track 3 (ed from ed edd n eddy)- A has that nice echo, and a good amount of clarity on the vocals... its bright and punchy, thats really nice to me, the drums are crisp and bright. and there is no real issue with sibilance, the reverb on this is great for this songs very much 80s rock drums and the gated reverb, the guitar seems like the more prominant part but its not really a big deal, nothing really dynamic either... B seems to have a bit less of that vocal flair to it, a little more when the harmony comes in though... also the drums are the main priority for this cart, as it almost drowns out the vocals, not quite in the sibilant range but it definitely is blurring a part i care about in the music, the guitars a little more burried too.... easily giving this to A



hmmm... i didn't expect any of that...
What’s interesting here is that you’ve compared a cartridge with a $1999 retail to an another with a $350 retail. and your assessment is pretty much split down the middle.
 

duke86fan

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What’s interesting here is that you’ve compared a cartridge with a $1999 retail to an another with a $350 retail. and your assessment is pretty much split down the middle.
It means law of diminishing returns

And certain cartridges have a certain sound signature that some may like more.. no such thing as objectively better
 

HiFi Guy

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It means law of diminishing returns

And certain cartridges have a certain sound signature that some may like more.. no such thing as objectively better

When I listened to the files, I didn’t go for “preference” but rather identity. I was 100% correct and didn’t guess. I didn’t have to.

Do diminishing returns happen in audio? Sure- all the time, as in most things. I’m not convinced the Soundsmith makes a good argument. You’d have to go up in price to hit the point of diminishing returns.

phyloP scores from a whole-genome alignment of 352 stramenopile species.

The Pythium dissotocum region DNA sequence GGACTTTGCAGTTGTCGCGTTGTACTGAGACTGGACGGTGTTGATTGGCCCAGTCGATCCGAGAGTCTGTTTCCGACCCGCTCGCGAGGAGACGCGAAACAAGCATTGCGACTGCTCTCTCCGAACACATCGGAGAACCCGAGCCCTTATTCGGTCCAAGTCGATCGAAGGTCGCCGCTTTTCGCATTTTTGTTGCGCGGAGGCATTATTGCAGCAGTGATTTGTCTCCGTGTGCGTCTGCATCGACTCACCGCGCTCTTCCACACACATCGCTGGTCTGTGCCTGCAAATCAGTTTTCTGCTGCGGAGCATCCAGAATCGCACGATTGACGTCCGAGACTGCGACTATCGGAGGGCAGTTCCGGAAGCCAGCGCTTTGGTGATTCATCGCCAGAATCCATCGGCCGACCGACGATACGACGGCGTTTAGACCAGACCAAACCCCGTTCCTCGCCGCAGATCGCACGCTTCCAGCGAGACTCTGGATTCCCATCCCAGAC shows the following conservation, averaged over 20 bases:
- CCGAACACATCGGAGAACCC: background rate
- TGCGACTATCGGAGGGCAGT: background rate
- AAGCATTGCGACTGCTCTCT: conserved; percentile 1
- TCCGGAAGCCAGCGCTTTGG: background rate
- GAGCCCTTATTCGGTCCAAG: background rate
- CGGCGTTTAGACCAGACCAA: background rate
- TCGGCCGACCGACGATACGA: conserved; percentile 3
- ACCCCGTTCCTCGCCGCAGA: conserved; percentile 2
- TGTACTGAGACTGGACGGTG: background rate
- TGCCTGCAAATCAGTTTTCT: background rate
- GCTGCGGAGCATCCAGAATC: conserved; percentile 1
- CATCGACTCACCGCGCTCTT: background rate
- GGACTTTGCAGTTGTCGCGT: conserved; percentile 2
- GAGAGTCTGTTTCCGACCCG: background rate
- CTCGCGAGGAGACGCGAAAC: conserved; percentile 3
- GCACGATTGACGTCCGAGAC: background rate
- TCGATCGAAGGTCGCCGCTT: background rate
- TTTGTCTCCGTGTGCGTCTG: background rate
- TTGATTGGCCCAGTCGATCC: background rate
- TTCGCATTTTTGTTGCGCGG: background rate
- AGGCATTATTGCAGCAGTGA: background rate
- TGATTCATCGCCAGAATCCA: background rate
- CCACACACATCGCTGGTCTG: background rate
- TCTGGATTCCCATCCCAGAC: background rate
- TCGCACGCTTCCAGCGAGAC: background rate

I’m comparing a Grado Gold3 to a Hana MH right now. The Hana is substantially superior in every way. Whether or not the Hana is worth $940 more is something only the end user can decide. It’s also going to come down to the system: someone with a less resolving system may not hear the Hana’s superiority. A more resolving system will make the differences obvious.

You have made numerous negative comments towards Grado in the past. This test (and your preferences) show that your opinions regarding Grados were more than a bit skewed.
 

AnthonyI

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Let's start the day on a positive note, shall we ;)

UPDATE: Goldring E3 MM Cartridge

What’s better, going into something with high expectations and then not having those expectation quite met completely or going into something with no particular expectations and being hugely impressed? I would say the latter and it is definitely the case with the Goldring E3……. absolutely floored.